91. The Eucharistic celebration is an action of Christ and the Church, namely, the holy people united and ordered under the Bishop. It therefore pertains to the whole Body of the Church, manifests it, and has its effect upon it. It also affects the individual members of the Church in different ways, according to their different orders, offices, and actual participation.75 In this way, the Christian people, "a chosen race, a royal priesthood, a holy nation, God's own people," expresses its cohesion and its hierarchical ordering.76 All, therefore, whether they are ordained ministers or lay Christian faithful, in fulfilling their office or their duty should carry out solely but completely that which pertains to them.77
92. Every legitimate celebration of the Eucharist is directed by the Bishop, either in person or through priests who are his helpers.78
Whenever the Bishop is present at a Mass where the people are gathered, it is most fitting that he himself celebrate the Eucharist and associate priests with himself as concelebrants in the sacred action. This is done not to add external solemnity to the rite but to express in a clearer light the mystery of the Church, "the sacrament of unity."79
Even if the Bishop does not celebrate the Eucharist but has assigned someone else to do this, it is appropriate that he should preside over the Liturgy of the Word, wearing the pectoral cross, stole, and cope over an alb, and that he give the blessing at the end of Mass.80
93. A priest also, who possesses within the Church the power of Holy Orders to offer sacrifice in the person of Christ,81 stands for this reason at the head of the faithful people gathered together here and now, presides over their prayer, proclaims the message of salvation to them, associates the people with himself in the offering of sacrifice through Christ in the Holy Spirit to God the Father, gives his brothers and sisters the Bread of eternal life, and partakes of it with them. When he celebrates the Eucharist, therefore, he must serve God and the people with dignity and humility, and by his bearing and by the way he says the divine words he must convey to the faithful the living presence of Christ.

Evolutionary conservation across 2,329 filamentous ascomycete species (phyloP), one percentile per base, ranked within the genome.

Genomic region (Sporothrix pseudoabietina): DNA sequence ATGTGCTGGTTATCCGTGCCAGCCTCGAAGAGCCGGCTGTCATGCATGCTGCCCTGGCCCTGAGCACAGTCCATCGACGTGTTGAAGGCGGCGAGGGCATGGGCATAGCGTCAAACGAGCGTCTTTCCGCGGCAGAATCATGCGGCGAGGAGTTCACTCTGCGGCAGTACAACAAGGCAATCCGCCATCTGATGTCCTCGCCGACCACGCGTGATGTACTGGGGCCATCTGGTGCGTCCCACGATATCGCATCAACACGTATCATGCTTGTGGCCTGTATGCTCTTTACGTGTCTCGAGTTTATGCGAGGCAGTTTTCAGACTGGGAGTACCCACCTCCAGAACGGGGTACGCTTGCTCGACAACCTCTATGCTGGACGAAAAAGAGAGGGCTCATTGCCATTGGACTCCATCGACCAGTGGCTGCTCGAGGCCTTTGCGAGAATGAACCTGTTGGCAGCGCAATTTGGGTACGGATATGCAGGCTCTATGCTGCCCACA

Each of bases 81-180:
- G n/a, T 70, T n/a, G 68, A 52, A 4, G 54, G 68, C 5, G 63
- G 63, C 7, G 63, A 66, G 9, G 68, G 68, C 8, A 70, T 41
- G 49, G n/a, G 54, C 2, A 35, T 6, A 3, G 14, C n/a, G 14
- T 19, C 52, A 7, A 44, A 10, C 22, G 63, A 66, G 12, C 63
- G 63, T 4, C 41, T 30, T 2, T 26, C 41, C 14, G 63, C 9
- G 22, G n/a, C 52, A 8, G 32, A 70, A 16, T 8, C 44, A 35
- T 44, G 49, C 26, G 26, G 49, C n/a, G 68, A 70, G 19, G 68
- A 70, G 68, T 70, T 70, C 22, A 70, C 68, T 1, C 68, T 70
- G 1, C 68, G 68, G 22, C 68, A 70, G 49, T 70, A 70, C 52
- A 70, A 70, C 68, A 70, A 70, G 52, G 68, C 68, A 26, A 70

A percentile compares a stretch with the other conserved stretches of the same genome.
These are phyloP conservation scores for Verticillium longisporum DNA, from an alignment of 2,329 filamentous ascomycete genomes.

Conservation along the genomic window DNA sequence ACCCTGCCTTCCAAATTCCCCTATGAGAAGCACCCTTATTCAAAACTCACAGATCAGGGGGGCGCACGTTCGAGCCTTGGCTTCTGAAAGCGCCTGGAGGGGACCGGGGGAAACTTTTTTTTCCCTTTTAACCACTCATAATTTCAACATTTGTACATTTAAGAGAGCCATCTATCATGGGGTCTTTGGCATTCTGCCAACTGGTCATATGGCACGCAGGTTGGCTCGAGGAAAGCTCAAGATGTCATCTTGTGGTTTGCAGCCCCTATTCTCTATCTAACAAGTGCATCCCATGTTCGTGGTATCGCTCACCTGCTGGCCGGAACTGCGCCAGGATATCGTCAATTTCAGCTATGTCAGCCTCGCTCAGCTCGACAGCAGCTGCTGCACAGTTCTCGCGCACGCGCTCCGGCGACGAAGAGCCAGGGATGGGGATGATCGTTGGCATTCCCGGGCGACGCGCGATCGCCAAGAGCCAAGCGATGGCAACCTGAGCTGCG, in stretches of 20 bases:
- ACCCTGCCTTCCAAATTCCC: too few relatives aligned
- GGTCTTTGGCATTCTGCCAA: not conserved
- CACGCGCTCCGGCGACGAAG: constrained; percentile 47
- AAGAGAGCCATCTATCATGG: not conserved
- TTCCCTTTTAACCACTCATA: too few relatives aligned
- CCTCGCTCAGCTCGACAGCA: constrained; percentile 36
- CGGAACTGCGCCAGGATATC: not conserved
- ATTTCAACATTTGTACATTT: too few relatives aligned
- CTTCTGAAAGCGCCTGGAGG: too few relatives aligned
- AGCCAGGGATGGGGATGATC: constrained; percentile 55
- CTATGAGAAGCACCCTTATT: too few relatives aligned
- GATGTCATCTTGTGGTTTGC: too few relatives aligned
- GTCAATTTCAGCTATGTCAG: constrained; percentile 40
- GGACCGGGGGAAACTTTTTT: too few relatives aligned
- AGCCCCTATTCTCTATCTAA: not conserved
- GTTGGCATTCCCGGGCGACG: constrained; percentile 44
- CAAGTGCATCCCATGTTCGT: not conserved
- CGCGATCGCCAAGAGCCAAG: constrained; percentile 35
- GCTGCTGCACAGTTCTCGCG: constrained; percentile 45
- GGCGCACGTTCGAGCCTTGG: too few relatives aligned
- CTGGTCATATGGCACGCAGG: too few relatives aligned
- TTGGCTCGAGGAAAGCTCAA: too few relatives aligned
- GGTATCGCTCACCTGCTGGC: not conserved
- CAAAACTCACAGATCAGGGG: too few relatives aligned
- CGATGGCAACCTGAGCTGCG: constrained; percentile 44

94. After the priest, the deacon, in virtue of the sacred ordination he has received, holds first place among those who minister in the Eucharistic Celebration. For the sacred Order of the diaconate has been held in high honor in the Church even from the time of the Apostles.82 At Mass the deacon has his own part in proclaiming the Gospel, in preaching God's word from time to time, in announcing the intentions of the Prayer of the Faithful, in ministering to the priest, in preparing the altar and serving the celebration of the Sacrifice, in distributing the Eucharist to the faithful, especially under the species of wine, and sometimes in giving directions regarding the people's gestures and posture.
95. In the celebration of Mass the faithful form a holy people, a people whom God has made his own, a royal priesthood, so that they may give thanks to God and offer the spotless Victim not only through the hands of the priest but also together with him, and so that they may learn to offer themselves.83 They should, moreover, endeavor to make this clear by their deep religious sense and their charity toward brothers and sisters who participate with them in the same celebration.
Thus, they are to shun any appearance of individualism or division, keeping before their eyes that they have only one Father in heaven and accordingly are all brothers and sisters to each other.
96. Indeed, they form one body, whether by hearing the word of God, or by joining in the prayers and the singing, or above all by the common offering of Sacrifice and by a common partaking at the Lord's table. This unity is beautifully apparent from the gestures and postures observed in common by the faithful.